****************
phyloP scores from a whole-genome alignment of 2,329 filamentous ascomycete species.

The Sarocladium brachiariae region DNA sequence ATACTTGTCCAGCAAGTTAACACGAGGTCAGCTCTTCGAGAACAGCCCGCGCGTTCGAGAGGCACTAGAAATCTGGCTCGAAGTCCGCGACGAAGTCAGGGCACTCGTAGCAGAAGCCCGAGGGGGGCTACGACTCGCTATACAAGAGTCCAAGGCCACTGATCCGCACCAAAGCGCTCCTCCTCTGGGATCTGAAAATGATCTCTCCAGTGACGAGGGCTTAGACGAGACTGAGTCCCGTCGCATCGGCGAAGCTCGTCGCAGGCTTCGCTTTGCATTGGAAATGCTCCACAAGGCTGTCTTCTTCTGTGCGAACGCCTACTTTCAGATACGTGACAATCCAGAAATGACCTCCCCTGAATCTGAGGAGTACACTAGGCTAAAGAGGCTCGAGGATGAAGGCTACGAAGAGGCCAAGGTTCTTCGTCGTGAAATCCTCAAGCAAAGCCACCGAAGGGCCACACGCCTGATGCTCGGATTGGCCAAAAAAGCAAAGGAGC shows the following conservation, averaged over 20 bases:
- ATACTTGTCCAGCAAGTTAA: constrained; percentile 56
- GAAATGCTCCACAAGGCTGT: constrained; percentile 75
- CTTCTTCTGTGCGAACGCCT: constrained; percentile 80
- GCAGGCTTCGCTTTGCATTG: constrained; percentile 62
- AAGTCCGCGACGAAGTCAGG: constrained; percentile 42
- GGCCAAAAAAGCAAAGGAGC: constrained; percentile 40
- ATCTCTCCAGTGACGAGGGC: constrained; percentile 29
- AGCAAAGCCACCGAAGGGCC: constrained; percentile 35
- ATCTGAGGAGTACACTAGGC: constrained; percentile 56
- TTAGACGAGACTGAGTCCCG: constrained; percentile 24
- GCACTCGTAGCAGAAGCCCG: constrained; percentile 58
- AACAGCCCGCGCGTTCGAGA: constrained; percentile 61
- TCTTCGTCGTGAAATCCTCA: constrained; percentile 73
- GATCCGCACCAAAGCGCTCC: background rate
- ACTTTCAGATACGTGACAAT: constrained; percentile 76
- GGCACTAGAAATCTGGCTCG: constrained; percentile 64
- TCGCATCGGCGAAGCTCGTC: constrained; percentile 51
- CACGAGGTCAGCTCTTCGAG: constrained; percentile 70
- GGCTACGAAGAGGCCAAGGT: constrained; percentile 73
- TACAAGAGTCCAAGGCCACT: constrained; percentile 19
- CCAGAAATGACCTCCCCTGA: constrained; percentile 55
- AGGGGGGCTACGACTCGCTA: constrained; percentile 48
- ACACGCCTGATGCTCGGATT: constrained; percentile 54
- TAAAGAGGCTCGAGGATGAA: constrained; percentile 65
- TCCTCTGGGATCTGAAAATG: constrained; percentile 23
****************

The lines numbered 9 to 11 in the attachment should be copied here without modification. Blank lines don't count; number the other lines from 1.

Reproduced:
- ATCTCTCCAGTGACGAGGGC: constrained; percentile 29
- AGCAAAGCCACCGAAGGGCC: constrained; percentile 35
- ATCTGAGGAGTACACTAGGC: constrained; percentile 56